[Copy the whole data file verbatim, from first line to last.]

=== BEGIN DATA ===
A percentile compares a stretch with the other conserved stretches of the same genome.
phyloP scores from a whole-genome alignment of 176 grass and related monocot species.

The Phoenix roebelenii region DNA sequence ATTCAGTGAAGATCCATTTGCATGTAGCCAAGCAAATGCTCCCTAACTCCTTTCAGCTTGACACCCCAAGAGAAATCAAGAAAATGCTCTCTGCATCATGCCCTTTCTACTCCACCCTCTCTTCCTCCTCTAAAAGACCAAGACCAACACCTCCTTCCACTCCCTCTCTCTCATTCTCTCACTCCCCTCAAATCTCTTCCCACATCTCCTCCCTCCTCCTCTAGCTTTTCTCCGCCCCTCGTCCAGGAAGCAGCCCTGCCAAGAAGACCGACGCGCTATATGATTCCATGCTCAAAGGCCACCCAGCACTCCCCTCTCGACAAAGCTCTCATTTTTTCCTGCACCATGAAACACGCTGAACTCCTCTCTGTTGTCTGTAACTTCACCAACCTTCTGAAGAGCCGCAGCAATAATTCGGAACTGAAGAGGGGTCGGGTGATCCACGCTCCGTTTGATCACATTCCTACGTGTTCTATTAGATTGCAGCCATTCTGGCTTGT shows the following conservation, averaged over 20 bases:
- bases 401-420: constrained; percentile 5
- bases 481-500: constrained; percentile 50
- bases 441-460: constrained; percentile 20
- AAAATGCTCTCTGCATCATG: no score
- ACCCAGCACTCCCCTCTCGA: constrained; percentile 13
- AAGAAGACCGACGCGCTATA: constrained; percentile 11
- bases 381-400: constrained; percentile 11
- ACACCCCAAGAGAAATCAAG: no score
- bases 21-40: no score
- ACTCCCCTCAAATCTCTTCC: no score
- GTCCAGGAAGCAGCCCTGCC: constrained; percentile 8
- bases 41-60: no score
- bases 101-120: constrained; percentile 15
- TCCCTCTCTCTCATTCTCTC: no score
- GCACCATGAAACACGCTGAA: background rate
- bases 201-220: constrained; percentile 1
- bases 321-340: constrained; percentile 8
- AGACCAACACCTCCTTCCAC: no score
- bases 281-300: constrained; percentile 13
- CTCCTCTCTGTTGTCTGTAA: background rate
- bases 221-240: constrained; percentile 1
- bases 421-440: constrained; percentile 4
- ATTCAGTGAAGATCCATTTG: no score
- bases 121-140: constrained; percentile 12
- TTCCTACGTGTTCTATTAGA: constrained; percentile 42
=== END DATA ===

A percentile compares a stretch with the other conserved stretches of the same genome.
phyloP scores from a whole-genome alignment of 176 grass and related monocot species.

The Phoenix roebelenii region DNA sequence ATTCAGTGAAGATCCATTTGCATGTAGCCAAGCAAATGCTCCCTAACTCCTTTCAGCTTGACACCCCAAGAGAAATCAAGAAAATGCTCTCTGCATCATGCCCTTTCTACTCCACCCTCTCTTCCTCCTCTAAAAGACCAAGACCAACACCTCCTTCCACTCCCTCTCTCTCATTCTCTCACTCCCCTCAAATCTCTTCCCACATCTCCTCCCTCCTCCTCTAGCTTTTCTCCGCCCCTCGTCCAGGAAGCAGCCCTGCCAAGAAGACCGACGCGCTATATGATTCCATGCTCAAAGGCCACCCAGCACTCCCCTCTCGACAAAGCTCTCATTTTTTCCTGCACCATGAAACACGCTGAACTCCTCTCTGTTGTCTGTAACTTCACCAACCTTCTGAAGAGCCGCAGCAATAATTCGGAACTGAAGAGGGGTCGGGTGATCCACGCTCCGTTTGATCACATTCCTACGTGTTCTATTAGATTGCAGCCATTCTGGCTTGT shows the following conservation, averaged over 20 bases:
- bases 401-420: constrained; percentile 5
- bases 481-500: constrained; percentile 50
- bases 441-460: constrained; percentile 20
- AAAATGCTCTCTGCATCATG: no score
- ACCCAGCACTCCCCTCTCGA: constrained; percentile 13
- AAGAAGACCGACGCGCTATA: constrained; percentile 11
- bases 381-400: constrained; percentile 11
- ACACCCCAAGAGAAATCAAG: no score
- bases 21-40: no score
- ACTCCCCTCAAATCTCTTCC: no score
- GTCCAGGAAGCAGCCCTGCC: constrained; percentile 8
- bases 41-60: no score
- bases 101-120: constrained; percentile 15
- TCCCTCTCTCTCATTCTCTC: no score
- GCACCATGAAACACGCTGAA: background rate
- bases 201-220: constrained; percentile 1
- bases 321-340: constrained; percentile 8
- AGACCAACACCTCCTTCCAC: no score
- bases 281-300: constrained; percentile 13
- CTCCTCTCTGTTGTCTGTAA: background rate
- bases 221-240: constrained; percentile 1
- bases 421-440: constrained; percentile 4
- ATTCAGTGAAGATCCATTTG: no score
- bases 121-140: constrained; percentile 12
- TTCCTACGTGTTCTATTAGA: constrained; percentile 42